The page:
Berkeley Copwatch believes in community based police accountability. As citizens, we are entitled to transparency regarding the practices of law enforcement officers as well as the criminal justice system. Accountability, and transparency, lead to safer communities and allow honest officers to fulfill their duties more effectively and responsibly. We are issuing this statement of concern regarding the use of excessive force involving the repeated discharge of a firearm in a residential area, multiple activations of a Taser that we can only see as a punitive tactic of compliance, one that demonstrates blatant disregard for human life. We do not see the officer’s actions as an appropriate response to the situation as reported across various credible sources, nor do we see the officer’s perception of threat level to be appropriate to the incident as reported.

As a police accountability group, we are requesting an evaluation of Taser use policy among the participating law enforcement agencies in this incident, including explicit and publically stated designations by each department of what determines an appropriate and inappropriate use of Tasers by law enforcement in that department.

In the case of Mr. Bentley, this would involve a reassessment of the use of Tasers on people suspected to have been drinking, a reassessment of how to respond to people fleeing in terror after being Tasered in the back unexpectedly. It would also involve a reassessment of the inconsistencies in the various stories and conflicting details of this incident to determine what threat Mr. Bentley posed to the officers and/or other citizens.

We also issue this statement to support law enforcement, including police officers and members of the sheriff department, and to support citizen groups in Glenn County, as well as Attorney Grady Davis, in working to insure that Mr. Bentley receives a transparent investigation and fair trial, and that the issues raised around excessive force and Taser use be part of this investigation.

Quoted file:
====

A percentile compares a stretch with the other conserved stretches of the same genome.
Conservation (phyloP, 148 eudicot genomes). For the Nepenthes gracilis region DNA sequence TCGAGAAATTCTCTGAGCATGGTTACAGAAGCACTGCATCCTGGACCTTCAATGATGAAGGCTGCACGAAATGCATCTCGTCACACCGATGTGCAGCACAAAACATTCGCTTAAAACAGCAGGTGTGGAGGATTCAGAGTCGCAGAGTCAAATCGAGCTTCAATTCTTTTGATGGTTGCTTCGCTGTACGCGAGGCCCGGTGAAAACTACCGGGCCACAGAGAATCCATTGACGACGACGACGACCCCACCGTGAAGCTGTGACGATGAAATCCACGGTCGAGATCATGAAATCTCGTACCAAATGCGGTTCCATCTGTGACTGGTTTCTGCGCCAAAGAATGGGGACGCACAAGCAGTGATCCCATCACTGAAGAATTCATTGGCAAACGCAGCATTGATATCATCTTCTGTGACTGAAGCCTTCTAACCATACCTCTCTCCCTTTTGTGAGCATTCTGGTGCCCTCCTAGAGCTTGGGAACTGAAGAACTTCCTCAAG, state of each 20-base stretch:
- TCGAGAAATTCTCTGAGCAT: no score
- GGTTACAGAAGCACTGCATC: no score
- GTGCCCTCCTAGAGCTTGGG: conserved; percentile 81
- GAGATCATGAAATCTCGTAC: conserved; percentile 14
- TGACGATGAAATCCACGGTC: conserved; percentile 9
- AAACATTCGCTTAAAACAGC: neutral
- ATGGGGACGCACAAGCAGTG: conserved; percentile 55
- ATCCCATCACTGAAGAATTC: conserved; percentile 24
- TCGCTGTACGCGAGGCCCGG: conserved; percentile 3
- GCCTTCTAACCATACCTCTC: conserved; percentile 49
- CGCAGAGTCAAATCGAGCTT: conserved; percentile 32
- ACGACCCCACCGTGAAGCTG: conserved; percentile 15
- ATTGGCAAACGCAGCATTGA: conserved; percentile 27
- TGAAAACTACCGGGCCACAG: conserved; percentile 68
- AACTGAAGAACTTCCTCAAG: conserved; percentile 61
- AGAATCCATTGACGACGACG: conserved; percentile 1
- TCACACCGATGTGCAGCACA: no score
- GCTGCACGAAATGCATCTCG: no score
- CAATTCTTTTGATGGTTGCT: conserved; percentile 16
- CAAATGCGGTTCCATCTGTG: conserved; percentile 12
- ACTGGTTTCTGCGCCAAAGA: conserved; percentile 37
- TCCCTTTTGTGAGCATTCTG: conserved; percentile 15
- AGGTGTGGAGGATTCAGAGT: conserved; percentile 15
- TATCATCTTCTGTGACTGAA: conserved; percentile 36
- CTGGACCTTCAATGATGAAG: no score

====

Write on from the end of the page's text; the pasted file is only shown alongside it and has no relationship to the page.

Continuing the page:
[1] Orland Press Register, March 22, 2011.

[2] Willows Journal, March 22, 2011.

[3] The story, “Fight with Calif. cop leads to attempted murder charge” originally appeared in the Oroville Mercury Register on March 17, 2010; See

[4] Colusa County Sun-Herald, May 12, 2010.

[5] Willows Journal, March 22, 2011.

[6] Orland Press Register, March 22, 2011.

[7] Stun Gun Fallacy: How the Lack of Taser Regulation Endangers Lives. American Civil Liberties Union of Northern California Taser Study. September 2005.

[8] Stun Gun Fallacy: How the Lack of Taser Regulation Endangers Lives. American Civil Liberties Union of Northern California Taser Study. September 2005.

[9] See for example, The Advanced Taser: A Medical Review. Bleetman and Steyn, 2003.

[10] The Progressive, September 1997. Studies by the British Government also point to the risk of deploying Tasers on intoxicated people. See Stun Gun Fallacy: How the Lack of Taser Regulation Endangers Lives. American Civil Liberties Union of Northern California Taser Study. September 2005.

[13] “Orland man gets tazed“, Valley Mirror. Larry Judkins.March 17th, 2011.

[14] As reported in ChicoER, January 29, 2008.

[15] “Tasered, stunned and sprayed: What does it take to subdue a mentally ill man?” Chico News and Review, Robert Speer, January 29, 2009.

[16] See “Did a Court Just Deal a Fatal Blow to Tasers for Police?”, Alternet, January 10, 2010.